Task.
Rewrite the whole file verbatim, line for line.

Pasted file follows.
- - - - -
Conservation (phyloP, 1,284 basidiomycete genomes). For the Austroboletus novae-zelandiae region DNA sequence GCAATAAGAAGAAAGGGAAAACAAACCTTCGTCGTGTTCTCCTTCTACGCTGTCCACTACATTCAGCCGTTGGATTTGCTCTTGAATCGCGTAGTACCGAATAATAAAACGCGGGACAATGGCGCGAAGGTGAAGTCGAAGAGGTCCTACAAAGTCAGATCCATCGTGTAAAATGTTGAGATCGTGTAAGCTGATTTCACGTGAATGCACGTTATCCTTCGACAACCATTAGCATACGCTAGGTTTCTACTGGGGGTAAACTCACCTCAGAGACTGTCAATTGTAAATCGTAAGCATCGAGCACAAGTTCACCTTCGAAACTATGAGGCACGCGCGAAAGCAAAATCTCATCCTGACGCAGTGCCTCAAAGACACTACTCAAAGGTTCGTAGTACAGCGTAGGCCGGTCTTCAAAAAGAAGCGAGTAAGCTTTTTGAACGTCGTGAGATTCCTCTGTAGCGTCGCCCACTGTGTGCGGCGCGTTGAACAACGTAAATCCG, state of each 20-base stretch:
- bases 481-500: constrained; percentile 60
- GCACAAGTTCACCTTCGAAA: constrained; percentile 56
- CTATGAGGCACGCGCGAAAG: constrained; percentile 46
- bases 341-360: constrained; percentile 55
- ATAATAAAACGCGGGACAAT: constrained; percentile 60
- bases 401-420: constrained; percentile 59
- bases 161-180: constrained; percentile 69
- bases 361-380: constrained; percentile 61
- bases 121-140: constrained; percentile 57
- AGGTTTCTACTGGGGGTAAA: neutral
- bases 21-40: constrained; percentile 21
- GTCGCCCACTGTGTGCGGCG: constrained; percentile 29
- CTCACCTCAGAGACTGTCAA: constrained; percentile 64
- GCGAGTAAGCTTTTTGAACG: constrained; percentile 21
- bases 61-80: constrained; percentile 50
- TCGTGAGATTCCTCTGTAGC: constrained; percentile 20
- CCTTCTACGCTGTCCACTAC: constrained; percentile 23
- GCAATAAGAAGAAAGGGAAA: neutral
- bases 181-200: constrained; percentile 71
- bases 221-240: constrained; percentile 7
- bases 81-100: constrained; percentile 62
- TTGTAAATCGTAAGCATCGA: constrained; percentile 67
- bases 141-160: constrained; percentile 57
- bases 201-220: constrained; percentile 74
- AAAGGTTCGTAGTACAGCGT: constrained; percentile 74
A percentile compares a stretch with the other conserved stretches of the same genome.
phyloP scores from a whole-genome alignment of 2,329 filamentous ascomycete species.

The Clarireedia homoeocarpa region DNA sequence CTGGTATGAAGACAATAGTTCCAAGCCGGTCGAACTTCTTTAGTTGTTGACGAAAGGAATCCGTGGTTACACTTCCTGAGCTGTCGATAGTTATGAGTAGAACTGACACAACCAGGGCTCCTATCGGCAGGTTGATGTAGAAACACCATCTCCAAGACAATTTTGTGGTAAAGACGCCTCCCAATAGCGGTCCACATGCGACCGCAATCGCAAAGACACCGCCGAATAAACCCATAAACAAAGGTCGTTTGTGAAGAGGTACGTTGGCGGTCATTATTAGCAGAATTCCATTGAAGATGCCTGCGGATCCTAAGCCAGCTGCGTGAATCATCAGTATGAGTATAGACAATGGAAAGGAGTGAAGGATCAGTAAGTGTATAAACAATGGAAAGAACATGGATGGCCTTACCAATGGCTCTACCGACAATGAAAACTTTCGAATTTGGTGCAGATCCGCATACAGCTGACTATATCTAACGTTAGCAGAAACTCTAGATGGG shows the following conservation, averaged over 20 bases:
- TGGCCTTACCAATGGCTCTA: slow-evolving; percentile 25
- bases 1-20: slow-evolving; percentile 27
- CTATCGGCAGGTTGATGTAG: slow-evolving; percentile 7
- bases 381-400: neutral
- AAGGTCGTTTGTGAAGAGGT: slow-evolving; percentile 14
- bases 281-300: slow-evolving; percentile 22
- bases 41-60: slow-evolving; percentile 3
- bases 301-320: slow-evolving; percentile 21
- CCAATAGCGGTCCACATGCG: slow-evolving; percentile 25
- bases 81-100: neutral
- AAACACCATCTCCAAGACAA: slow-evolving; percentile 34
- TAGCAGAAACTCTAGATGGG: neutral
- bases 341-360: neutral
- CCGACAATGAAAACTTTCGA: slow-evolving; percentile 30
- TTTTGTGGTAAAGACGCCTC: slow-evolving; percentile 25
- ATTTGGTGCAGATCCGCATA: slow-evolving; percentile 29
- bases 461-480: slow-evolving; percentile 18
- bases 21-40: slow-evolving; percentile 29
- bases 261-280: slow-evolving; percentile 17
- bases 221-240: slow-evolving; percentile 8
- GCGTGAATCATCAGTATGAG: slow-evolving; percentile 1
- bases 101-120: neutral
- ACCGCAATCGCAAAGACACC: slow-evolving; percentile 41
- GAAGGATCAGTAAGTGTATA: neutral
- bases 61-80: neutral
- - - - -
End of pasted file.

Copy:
Conservation (phyloP, 1,284 basidiomycete genomes). For the Austroboletus novae-zelandiae region DNA sequence GCAATAAGAAGAAAGGGAAAACAAACCTTCGTCGTGTTCTCCTTCTACGCTGTCCACTACATTCAGCCGTTGGATTTGCTCTTGAATCGCGTAGTACCGAATAATAAAACGCGGGACAATGGCGCGAAGGTGAAGTCGAAGAGGTCCTACAAAGTCAGATCCATCGTGTAAAATGTTGAGATCGTGTAAGCTGATTTCACGTGAATGCACGTTATCCTTCGACAACCATTAGCATACGCTAGGTTTCTACTGGGGGTAAACTCACCTCAGAGACTGTCAATTGTAAATCGTAAGCATCGAGCACAAGTTCACCTTCGAAACTATGAGGCACGCGCGAAAGCAAAATCTCATCCTGACGCAGTGCCTCAAAGACACTACTCAAAGGTTCGTAGTACAGCGTAGGCCGGTCTTCAAAAAGAAGCGAGTAAGCTTTTTGAACGTCGTGAGATTCCTCTGTAGCGTCGCCCACTGTGTGCGGCGCGTTGAACAACGTAAATCCG, state of each 20-base stretch:
- bases 481-500: constrained; percentile 60
- GCACAAGTTCACCTTCGAAA: constrained; percentile 56
- CTATGAGGCACGCGCGAAAG: constrained; percentile 46
- bases 341-360: constrained; percentile 55
- ATAATAAAACGCGGGACAAT: constrained; percentile 60
- bases 401-420: constrained; percentile 59
- bases 161-180: constrained; percentile 69
- bases 361-380: constrained; percentile 61
- bases 121-140: constrained; percentile 57
- AGGTTTCTACTGGGGGTAAA: neutral
- bases 21-40: constrained; percentile 21
- GTCGCCCACTGTGTGCGGCG: constrained; percentile 29
- CTCACCTCAGAGACTGTCAA: constrained; percentile 64
- GCGAGTAAGCTTTTTGAACG: constrained; percentile 21
- bases 61-80: constrained; percentile 50
- TCGTGAGATTCCTCTGTAGC: constrained; percentile 20
- CCTTCTACGCTGTCCACTAC: constrained; percentile 23
- GCAATAAGAAGAAAGGGAAA: neutral
- bases 181-200: constrained; percentile 71
- bases 221-240: constrained; percentile 7
- bases 81-100: constrained; percentile 62
- TTGTAAATCGTAAGCATCGA: constrained; percentile 67
- bases 141-160: constrained; percentile 57
- bases 201-220: constrained; percentile 74
- AAAGGTTCGTAGTACAGCGT: constrained; percentile 74
A percentile compares a stretch with the other conserved stretches of the same genome.
phyloP scores from a whole-genome alignment of 2,329 filamentous ascomycete species.

The Clarireedia homoeocarpa region DNA sequence CTGGTATGAAGACAATAGTTCCAAGCCGGTCGAACTTCTTTAGTTGTTGACGAAAGGAATCCGTGGTTACACTTCCTGAGCTGTCGATAGTTATGAGTAGAACTGACACAACCAGGGCTCCTATCGGCAGGTTGATGTAGAAACACCATCTCCAAGACAATTTTGTGGTAAAGACGCCTCCCAATAGCGGTCCACATGCGACCGCAATCGCAAAGACACCGCCGAATAAACCCATAAACAAAGGTCGTTTGTGAAGAGGTACGTTGGCGGTCATTATTAGCAGAATTCCATTGAAGATGCCTGCGGATCCTAAGCCAGCTGCGTGAATCATCAGTATGAGTATAGACAATGGAAAGGAGTGAAGGATCAGTAAGTGTATAAACAATGGAAAGAACATGGATGGCCTTACCAATGGCTCTACCGACAATGAAAACTTTCGAATTTGGTGCAGATCCGCATACAGCTGACTATATCTAACGTTAGCAGAAACTCTAGATGGG shows the following conservation, averaged over 20 bases:
- TGGCCTTACCAATGGCTCTA: slow-evolving; percentile 25
- bases 1-20: slow-evolving; percentile 27
- CTATCGGCAGGTTGATGTAG: slow-evolving; percentile 7
- bases 381-400: neutral
- AAGGTCGTTTGTGAAGAGGT: slow-evolving; percentile 14
- bases 281-300: slow-evolving; percentile 22
- bases 41-60: slow-evolving; percentile 3
- bases 301-320: slow-evolving; percentile 21
- CCAATAGCGGTCCACATGCG: slow-evolving; percentile 25
- bases 81-100: neutral
- AAACACCATCTCCAAGACAA: slow-evolving; percentile 34
- TAGCAGAAACTCTAGATGGG: neutral
- bases 341-360: neutral
- CCGACAATGAAAACTTTCGA: slow-evolving; percentile 30
- TTTTGTGGTAAAGACGCCTC: slow-evolving; percentile 25
- ATTTGGTGCAGATCCGCATA: slow-evolving; percentile 29
- bases 461-480: slow-evolving; percentile 18
- bases 21-40: slow-evolving; percentile 29
- bases 261-280: slow-evolving; percentile 17
- bases 221-240: slow-evolving; percentile 8
- GCGTGAATCATCAGTATGAG: slow-evolving; percentile 1
- bases 101-120: neutral
- ACCGCAATCGCAAAGACACC: slow-evolving; percentile 41
- GAAGGATCAGTAAGTGTATA: neutral
- bases 61-80: neutral